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Project Log:  Saturday, March 3, 2012

My first task was to unclamp and trim to size the panels I'd glued up yesterday; I'd let the black Kydex run a little long over the edges rather than try to glue and align pieces that were exact size.  The material had bonded well to the wood, so I harbored no further worries about that. 

I test-fit both panels in the console and made any fine adjustments necessary.  I'd left the lower instrument panel wider  than necessary so I could mark the bottom angle cut in situ for a more precise fit; this photo shows the panel before I'd made the final cut. 

Before making any layout or cuts on the panels, I covered the surfaces with masking tape, both to give me a surface to mark on, and also to provide some protection during cutting.  To begin, I prepared the mounting template for my navigation display, a Simrad NSE 8, and positioned the template on the panel where I wanted it, checking the dimensions several times and placing the panel in the boat to ensure the unit was positioned where I wanted.


Next, I made the cuts as required, and installed the panel in the boat.  I wanted to keep these instrument panels removable for access or eventual reconfiguration down the line; I wanted to use black screws to minimize their appearance, but didn't have the correct ones in stock, so I ordered what I needed and used some regular stainless screws that I had on hand for now.

Next, I laid out the lower instrument panel, using my original mockup as a basic guideline.  All the other installations here would register off the engine instrument panel, so I cut that opening first and temporarily installed the panel so I could ensure proper alignment of the other components.

I positioned the cutout template for the engine controls to starboard, but eked the template a little bit closer to the engine panel to increase throttle lever clearance inside the nav enclosure, maintaining 3/4" distance between the throttle housing base and the engine instrument panel.

My last mockup had placed the autopilot control head (Simrad AP24) to port of the engine panel, and I'd gone back and forth about what else, if anything, to install in the remaining space.  Here I had an 11th hour epiphany:  I thought the VHF radio would fit in this space as well.  My last plans had the VHF located in a small overhead console on the centerline, but that had raised some issues with the size and shape of that particular box, as well as conflicts with the overhead hatch/skylight and other complications, details of which I'd planned to deal with later, but I'd never loved how the mockup overhead box had turned out, though I'd not thought about it for several weeks.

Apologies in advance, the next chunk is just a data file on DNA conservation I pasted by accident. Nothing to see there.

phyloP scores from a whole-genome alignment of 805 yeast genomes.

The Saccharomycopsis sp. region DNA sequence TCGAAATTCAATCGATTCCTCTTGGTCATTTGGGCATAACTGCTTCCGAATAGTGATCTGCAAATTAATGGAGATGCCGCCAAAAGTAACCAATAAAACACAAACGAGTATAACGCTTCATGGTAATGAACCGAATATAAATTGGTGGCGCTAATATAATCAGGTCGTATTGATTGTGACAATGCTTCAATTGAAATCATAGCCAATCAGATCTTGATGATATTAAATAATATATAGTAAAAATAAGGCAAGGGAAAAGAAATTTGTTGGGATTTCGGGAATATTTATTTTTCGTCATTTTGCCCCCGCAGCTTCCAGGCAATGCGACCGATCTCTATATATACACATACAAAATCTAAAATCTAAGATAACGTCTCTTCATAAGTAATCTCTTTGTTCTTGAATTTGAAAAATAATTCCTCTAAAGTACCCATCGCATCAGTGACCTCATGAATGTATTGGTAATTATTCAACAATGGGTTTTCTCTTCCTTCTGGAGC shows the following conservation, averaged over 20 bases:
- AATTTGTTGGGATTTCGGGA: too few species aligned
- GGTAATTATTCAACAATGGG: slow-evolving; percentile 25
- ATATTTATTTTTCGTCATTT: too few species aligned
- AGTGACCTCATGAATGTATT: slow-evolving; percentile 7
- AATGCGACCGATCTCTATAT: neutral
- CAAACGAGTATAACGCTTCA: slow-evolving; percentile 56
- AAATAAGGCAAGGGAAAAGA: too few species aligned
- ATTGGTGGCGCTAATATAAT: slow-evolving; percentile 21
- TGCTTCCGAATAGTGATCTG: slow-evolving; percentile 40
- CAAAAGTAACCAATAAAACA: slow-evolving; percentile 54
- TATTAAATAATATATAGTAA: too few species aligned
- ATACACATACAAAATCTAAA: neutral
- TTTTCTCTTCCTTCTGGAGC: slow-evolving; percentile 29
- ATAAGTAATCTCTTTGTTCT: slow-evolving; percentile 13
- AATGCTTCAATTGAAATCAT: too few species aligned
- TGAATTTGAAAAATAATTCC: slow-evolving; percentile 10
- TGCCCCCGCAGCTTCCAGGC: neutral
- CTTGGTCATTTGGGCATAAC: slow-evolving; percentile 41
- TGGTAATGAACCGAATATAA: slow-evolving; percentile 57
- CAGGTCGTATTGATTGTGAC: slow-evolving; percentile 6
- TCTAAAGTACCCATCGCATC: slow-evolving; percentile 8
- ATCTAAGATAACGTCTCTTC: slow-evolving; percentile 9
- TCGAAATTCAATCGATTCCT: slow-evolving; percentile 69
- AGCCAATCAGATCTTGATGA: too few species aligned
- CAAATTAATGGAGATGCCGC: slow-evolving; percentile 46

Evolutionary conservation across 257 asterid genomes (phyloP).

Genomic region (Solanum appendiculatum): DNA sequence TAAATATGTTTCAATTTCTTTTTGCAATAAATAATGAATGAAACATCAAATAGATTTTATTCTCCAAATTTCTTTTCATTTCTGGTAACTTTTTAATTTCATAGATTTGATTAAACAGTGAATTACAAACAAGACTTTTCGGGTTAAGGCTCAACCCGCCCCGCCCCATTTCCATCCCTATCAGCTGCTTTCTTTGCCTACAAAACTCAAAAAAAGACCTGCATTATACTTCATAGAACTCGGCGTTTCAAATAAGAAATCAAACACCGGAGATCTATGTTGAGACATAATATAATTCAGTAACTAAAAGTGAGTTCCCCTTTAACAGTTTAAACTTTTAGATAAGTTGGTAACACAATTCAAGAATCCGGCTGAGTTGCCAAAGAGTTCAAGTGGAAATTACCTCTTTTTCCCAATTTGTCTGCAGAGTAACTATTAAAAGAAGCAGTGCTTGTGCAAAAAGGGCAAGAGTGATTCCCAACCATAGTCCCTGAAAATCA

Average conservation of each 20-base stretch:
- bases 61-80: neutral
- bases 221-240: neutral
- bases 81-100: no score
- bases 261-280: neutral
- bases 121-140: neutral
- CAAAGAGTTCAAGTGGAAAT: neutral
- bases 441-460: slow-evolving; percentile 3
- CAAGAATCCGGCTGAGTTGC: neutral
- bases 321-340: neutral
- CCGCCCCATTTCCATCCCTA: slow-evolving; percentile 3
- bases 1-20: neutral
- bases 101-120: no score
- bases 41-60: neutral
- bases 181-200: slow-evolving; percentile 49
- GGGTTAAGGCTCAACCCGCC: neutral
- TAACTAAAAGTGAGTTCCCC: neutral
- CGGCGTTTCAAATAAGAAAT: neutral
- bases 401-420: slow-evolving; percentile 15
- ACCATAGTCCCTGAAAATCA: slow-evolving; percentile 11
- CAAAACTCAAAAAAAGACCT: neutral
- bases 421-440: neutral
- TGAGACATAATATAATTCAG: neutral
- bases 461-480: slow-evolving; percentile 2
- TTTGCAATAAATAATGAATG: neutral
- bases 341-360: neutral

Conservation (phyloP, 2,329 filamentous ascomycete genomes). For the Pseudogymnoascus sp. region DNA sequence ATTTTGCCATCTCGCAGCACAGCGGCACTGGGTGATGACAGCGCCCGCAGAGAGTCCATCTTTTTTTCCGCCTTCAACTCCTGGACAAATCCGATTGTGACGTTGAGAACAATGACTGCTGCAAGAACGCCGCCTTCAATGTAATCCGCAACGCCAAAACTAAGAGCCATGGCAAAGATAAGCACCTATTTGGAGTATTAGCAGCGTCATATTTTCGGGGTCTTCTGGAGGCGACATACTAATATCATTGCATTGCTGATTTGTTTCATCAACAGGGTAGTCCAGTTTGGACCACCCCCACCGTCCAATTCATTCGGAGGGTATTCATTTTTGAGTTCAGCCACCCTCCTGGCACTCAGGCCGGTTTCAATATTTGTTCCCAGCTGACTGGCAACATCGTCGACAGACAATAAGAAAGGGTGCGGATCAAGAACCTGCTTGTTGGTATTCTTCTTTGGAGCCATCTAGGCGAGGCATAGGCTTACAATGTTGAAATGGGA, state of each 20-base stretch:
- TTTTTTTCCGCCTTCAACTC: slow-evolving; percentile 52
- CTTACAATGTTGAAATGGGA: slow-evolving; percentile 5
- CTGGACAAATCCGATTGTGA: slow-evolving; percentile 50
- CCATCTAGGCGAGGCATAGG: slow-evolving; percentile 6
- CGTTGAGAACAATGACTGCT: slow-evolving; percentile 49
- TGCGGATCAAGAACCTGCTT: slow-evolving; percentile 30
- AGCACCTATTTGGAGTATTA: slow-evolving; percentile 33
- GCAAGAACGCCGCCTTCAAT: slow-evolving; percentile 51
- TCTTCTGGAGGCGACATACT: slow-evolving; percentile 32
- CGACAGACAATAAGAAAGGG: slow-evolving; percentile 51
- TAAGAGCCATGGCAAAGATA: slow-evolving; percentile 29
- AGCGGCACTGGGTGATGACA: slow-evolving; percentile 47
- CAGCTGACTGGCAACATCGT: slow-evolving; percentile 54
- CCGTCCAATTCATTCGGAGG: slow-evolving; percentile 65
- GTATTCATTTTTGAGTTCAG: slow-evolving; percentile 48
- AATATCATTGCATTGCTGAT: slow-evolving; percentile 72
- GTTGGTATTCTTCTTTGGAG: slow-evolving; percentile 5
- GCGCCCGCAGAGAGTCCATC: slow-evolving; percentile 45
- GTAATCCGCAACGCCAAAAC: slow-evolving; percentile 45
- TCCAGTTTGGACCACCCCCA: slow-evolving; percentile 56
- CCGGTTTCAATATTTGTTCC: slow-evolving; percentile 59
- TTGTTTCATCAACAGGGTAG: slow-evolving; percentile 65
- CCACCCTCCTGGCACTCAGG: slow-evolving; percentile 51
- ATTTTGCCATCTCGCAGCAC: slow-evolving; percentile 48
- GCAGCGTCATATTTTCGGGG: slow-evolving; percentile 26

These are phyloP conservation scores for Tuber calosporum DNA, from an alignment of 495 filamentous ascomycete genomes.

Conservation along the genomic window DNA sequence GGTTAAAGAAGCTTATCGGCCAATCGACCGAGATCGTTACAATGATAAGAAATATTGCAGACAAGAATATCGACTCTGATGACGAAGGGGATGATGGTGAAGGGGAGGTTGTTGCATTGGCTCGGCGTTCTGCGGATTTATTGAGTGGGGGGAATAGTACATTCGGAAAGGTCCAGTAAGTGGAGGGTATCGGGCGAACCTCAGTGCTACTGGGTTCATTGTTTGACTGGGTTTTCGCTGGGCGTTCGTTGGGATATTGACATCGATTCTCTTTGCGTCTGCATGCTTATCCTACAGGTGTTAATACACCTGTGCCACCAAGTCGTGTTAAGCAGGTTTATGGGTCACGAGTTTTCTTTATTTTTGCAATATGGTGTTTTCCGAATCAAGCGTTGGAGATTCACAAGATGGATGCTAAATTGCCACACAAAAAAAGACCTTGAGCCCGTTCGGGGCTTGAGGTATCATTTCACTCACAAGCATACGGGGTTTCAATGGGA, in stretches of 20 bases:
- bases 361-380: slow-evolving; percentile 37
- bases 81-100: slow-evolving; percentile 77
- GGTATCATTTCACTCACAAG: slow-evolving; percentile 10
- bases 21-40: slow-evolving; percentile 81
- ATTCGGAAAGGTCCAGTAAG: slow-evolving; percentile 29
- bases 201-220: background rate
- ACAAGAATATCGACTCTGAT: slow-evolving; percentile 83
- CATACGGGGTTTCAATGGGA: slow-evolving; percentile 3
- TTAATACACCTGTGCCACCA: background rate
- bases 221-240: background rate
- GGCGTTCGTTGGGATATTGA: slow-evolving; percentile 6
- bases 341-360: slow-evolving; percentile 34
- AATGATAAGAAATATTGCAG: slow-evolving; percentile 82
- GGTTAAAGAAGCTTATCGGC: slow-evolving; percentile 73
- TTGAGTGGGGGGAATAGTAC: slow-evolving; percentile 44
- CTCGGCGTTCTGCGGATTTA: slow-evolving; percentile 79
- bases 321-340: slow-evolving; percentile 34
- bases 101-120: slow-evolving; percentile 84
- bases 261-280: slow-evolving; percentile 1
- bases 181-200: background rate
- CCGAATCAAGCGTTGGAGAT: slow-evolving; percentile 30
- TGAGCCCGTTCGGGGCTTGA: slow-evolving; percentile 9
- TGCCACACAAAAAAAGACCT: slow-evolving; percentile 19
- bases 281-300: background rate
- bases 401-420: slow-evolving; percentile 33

Excited by the idea of installing the VHF in the lower panel, I decided to use my old mockup plywood panel to install the actual electronics (autopilot and VHF) to confirm that the idea would work in my actual installation.   It did, but because I'd kept the autopilot control head even with the top of the adjacent engine panel, the VHF was pushed down a bit closer to the bottom edge than I wanted.

To deal with this issue, I decided to center the two components in a vertical orientation, ignoring the alignment with the engine panel.  This gave me more space, raised the VHF to an adequate distance above the bottom edge of the panel, and increased the clearance between the two components.   This new layout also meant that I could build a much slimmer overhead electronics box to hold the two low-profile instrument heads required there (as well as possibly a small backup GPS).

Pleased with the layout, I made the required cuts and installed the panel.

Meanwhile, I laid out and made a few cuts for several installations in the vertical console face, including two controls for the heating system, three fuel gauges, and a bilge pump control.


For self-satisfaction, I installed all the actual components temporarily to see how it looked, omitting the electrical panels for now.


There were a number of details remaining, including additional panel coverings and trim, so to prepare for that work I removed all the electronics and stowed them away again. Next time, I'd work on some of the remaining details.

Total Time Today:  6.75 hours

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